Arecibo Diaries: The Romance, Drama, and Normality of the Observatory

Apr. 28, 2003
by Seth Shostak - Senior Astronomer

Do you remember that opening episode of The X-Files second season? For some reason, the principals had to hack their way into the Arecibo Observatory. The facility had been closed down (funding problems, no doubt), and was decaying in the undergrowth. The observing building was a forlorn structure, strangled by tentacles of aggressive vegetation. It felt like Indiana Jones and the Lost Telescope.

Its a romantic image, and one thats apparently widespread. A few years ago, a television production company came to Arecibo to tape a segment on SETI, and upon arrival in Puerto Rico they booked a jeep for me to ride onto the site as the cameras rolled. They figured that to show up for work probably involved machetes and the ability to lift fallen tree trunks from a dirt path.

It doesnt, of course. Yes, you can use a jeep to get to the Observatory if thats your vehicular bent. You can also use a stretch limo. The roads are paved, and trunk-free. There are thousands of tons of steel and aluminum, and countless yards of concrete in this telescope. That stuff didnt get here by mule on a rutted road.

Its Americas gothic view of science that conjures up such misperceptions. Our archetypical image of researchers is that theyre lonely, gnarly old guys toiling away in damp, stone-walled basements, festooned with sparking Jacobs Ladders. Well, there are about 140 employees at Arecibo plus a half-dozen SETI Institute folks, and none, Im gratified to note, are gnarly. The walls are dry, and open sparks are verboten they would cause egregious radio interference.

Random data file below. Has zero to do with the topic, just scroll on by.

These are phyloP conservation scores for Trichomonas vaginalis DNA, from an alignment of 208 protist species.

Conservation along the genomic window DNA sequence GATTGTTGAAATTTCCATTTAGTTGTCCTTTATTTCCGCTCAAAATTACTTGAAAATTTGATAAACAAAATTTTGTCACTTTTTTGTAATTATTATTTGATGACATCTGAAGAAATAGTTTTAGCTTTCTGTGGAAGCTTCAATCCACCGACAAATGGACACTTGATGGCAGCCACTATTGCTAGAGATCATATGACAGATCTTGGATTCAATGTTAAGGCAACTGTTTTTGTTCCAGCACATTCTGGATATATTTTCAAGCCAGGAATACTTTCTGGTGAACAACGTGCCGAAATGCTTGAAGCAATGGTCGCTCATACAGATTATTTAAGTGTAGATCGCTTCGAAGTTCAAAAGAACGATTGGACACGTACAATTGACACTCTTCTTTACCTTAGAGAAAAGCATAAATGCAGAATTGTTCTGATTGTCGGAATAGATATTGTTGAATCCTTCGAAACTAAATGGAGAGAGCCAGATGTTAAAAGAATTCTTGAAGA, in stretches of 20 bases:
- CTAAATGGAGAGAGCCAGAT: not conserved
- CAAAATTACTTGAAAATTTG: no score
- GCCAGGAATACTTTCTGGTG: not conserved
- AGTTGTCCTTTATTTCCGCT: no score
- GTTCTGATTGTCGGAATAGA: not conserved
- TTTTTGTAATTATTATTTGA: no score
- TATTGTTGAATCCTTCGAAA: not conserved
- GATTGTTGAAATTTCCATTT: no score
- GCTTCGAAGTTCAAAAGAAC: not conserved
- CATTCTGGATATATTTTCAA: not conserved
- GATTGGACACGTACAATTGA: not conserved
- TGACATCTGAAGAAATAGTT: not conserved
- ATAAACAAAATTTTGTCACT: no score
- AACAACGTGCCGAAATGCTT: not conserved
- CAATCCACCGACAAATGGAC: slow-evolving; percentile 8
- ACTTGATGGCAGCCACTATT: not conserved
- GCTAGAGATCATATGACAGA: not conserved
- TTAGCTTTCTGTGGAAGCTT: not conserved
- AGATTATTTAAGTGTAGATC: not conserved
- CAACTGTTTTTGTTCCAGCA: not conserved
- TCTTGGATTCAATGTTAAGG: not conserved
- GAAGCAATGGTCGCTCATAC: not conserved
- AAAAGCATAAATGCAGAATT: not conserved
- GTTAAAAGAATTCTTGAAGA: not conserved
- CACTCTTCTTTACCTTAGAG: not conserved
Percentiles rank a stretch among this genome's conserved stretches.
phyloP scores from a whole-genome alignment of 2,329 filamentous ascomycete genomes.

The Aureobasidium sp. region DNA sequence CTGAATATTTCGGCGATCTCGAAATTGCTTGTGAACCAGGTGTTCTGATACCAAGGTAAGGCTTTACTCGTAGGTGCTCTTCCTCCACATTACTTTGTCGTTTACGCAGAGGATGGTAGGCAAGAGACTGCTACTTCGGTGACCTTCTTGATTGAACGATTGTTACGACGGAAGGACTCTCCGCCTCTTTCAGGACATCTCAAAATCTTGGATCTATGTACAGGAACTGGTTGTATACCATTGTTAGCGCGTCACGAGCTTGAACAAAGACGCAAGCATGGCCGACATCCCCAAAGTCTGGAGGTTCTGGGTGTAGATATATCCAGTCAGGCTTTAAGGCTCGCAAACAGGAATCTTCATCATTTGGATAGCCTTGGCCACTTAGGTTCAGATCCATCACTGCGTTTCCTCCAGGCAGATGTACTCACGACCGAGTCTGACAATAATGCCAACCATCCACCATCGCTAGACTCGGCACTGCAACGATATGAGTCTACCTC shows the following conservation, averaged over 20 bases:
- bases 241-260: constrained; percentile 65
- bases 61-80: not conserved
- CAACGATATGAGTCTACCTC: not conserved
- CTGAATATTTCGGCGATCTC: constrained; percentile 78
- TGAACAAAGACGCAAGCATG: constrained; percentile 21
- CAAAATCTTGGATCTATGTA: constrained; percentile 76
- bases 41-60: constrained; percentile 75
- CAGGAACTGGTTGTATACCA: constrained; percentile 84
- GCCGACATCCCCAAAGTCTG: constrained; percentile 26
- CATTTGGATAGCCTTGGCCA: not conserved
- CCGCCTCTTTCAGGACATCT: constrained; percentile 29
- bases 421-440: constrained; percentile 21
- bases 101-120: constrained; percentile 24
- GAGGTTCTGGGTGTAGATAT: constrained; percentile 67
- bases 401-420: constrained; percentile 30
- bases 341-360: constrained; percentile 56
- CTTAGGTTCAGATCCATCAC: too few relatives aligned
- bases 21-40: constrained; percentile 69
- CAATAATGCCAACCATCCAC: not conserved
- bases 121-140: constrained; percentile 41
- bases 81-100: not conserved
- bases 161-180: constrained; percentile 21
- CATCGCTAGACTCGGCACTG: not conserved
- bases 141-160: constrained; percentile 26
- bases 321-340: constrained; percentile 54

Arecibo is a big, world-class research instrument, and a self-contained campus. Its only a half-hour drive to the mall downtown, but I almost never go. The cabins, the cafeteria, the library (as impressive as that in any universitys astronomy department) are all within a few minutes walk of the observing room. Life and work become as entwined as the snakes on a caduceus.

Thats not to say that theres no romance, no drama here. There is, despite the modern equipment and the gnarl-free, highly skilled staff. For the last week the skies have clogged each afternoon with dark grey clouds riding in from below Hispaniola. At about three oclock they break open with rain, and an impatient torrent descends on the Observatory. Thunder caroms off the limestone hills, and lightning occasionally disrupts the power. This triggers an observing room claxon not unlike the dive alarm in movie submarines. Outside, the curtain of water is so thick that the telescope disappears from view, even though the edge of the dish is a scant few hundred feet beyond the control room windows. This scene is unlike any Ive experienced at an observatory.

But theres another kind of drama quieter, but just as intense. Observing. The Project Phoenix monitoring equipment is in a small space adjacent to the main control room. Compared to the bridge of the Enterprise, its unimposing. There are three Formica-clad tables, some Sun work stations, a collection of flat-panel monitors, and a small herd of blue roll-chairs. My shift is the first half of the night, and Im usually joined by Tom Kilsdonk and Mike Davis. Most of the Observatory personnel, who have spent the day keeping this remarkable place humming, are gone. The observing room turns quiet and warm under the yellow light of incandescent bulbs (conventional institutional fluorescents, like Jacobs Ladders, would produce disruptive static.)

We fall into the reassuring familiarity of routine. I normally log the observations, while Tom pokes the software and Mike reviews the observing statistics. The computers, silent servants, relentlessly paint the screens with radio spectra. Candidate signals those requiring follow-up scrutiny appear every few minutes. As in the past, we check the best of these using the 250-foot Lovell Telescope at Jodrell Bank, England. Poring step-by-step through these radio squeals is like sorting through the dregs in a gold miners pan. Jodrell Bank, in particular, is tormented by abundant terrestrial interference, and the spectral plots from England are often covered with so much signal hair that they look like Chia Pets.

The software is undeterred by the interference, and manages to quickly sift out the dreck. Its a hi-tech walk up the Blue Nile, a Lewis and Clark-like expedition into the unknown west. As it picks a path through the forest of signals, it occurs to me that this system this nimble construction of software and electronics is the real Indiana Jones, the true wielder of the machete.